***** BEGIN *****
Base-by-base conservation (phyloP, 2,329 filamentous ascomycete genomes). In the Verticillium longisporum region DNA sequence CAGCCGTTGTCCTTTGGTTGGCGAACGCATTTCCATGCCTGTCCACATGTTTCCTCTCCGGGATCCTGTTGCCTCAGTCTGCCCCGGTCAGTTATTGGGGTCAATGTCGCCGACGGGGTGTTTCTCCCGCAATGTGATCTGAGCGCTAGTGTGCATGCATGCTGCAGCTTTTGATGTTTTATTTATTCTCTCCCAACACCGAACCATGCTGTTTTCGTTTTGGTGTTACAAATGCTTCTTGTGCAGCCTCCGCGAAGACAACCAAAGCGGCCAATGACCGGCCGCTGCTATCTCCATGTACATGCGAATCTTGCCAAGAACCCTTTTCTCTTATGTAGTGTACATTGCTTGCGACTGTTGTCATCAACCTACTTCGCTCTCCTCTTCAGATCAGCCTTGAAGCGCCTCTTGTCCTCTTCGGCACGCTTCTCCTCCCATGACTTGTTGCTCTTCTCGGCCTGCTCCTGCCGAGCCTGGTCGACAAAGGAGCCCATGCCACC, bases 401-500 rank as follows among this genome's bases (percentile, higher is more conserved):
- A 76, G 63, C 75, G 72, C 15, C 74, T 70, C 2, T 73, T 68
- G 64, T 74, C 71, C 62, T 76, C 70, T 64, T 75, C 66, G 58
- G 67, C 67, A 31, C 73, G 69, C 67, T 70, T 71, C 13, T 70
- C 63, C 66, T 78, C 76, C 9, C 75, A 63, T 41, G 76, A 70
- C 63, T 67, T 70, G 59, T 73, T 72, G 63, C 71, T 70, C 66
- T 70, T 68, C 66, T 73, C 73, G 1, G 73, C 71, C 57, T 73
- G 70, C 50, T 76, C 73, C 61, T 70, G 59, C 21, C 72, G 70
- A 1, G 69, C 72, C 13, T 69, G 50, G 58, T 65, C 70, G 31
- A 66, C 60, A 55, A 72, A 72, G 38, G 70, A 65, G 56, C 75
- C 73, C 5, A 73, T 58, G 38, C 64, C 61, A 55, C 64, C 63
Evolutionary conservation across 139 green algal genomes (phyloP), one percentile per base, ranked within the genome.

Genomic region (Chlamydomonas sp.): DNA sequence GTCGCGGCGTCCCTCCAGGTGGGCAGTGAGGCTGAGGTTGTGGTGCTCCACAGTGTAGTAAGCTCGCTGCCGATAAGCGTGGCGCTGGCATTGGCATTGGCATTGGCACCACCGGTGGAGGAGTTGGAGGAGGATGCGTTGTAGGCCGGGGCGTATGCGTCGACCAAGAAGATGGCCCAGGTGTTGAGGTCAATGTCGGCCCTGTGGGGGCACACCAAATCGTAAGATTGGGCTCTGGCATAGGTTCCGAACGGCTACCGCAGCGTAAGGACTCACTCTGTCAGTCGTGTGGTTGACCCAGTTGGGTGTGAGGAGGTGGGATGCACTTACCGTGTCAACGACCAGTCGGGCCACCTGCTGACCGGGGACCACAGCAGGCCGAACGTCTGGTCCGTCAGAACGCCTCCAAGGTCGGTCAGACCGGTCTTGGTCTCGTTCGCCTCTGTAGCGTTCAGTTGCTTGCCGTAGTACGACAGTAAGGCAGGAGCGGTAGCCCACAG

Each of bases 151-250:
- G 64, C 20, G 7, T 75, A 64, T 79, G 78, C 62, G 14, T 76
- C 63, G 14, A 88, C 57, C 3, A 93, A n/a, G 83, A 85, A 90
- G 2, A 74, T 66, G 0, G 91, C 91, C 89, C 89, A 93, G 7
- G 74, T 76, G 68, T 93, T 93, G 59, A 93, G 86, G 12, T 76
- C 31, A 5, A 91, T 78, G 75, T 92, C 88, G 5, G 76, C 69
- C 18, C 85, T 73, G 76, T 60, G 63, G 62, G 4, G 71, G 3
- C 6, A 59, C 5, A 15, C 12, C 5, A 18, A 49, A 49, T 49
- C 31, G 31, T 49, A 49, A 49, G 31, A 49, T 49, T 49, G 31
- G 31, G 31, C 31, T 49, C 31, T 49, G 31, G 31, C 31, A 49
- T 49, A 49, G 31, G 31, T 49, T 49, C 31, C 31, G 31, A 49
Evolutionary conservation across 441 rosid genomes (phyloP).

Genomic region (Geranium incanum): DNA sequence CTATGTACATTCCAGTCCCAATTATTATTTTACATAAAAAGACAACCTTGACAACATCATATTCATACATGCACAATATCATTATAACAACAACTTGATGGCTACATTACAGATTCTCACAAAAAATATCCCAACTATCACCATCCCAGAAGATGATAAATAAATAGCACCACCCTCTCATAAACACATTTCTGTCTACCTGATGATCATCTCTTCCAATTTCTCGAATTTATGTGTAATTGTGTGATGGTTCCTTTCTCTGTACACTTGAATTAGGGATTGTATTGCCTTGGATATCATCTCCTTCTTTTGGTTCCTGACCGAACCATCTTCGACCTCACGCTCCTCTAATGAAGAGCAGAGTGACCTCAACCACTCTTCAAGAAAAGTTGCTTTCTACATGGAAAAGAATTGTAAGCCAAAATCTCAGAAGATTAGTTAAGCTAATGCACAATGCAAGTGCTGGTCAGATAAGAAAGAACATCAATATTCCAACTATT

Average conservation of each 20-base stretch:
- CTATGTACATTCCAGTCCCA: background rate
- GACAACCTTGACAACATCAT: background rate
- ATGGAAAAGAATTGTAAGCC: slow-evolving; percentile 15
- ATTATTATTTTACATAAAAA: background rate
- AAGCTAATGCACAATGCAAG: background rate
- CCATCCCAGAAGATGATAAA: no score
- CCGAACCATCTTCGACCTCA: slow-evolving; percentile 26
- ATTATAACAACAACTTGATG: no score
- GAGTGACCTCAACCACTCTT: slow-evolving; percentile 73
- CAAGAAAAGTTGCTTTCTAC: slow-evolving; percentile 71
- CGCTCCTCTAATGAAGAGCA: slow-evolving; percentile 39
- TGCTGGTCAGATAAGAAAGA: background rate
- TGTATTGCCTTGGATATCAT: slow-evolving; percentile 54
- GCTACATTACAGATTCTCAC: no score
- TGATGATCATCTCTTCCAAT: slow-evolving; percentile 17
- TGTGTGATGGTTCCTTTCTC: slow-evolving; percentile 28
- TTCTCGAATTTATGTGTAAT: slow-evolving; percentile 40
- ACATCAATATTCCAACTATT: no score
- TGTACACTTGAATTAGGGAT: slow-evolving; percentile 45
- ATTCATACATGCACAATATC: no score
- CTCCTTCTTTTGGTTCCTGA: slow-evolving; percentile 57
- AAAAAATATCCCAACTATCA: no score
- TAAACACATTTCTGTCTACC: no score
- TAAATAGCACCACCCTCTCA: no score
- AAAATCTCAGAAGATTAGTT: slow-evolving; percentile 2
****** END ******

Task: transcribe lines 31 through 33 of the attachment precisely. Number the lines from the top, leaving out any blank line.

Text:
- ATTATTATTTTACATAAAAA: background rate
- AAGCTAATGCACAATGCAAG: background rate
- CCATCCCAGAAGATGATAAA: no score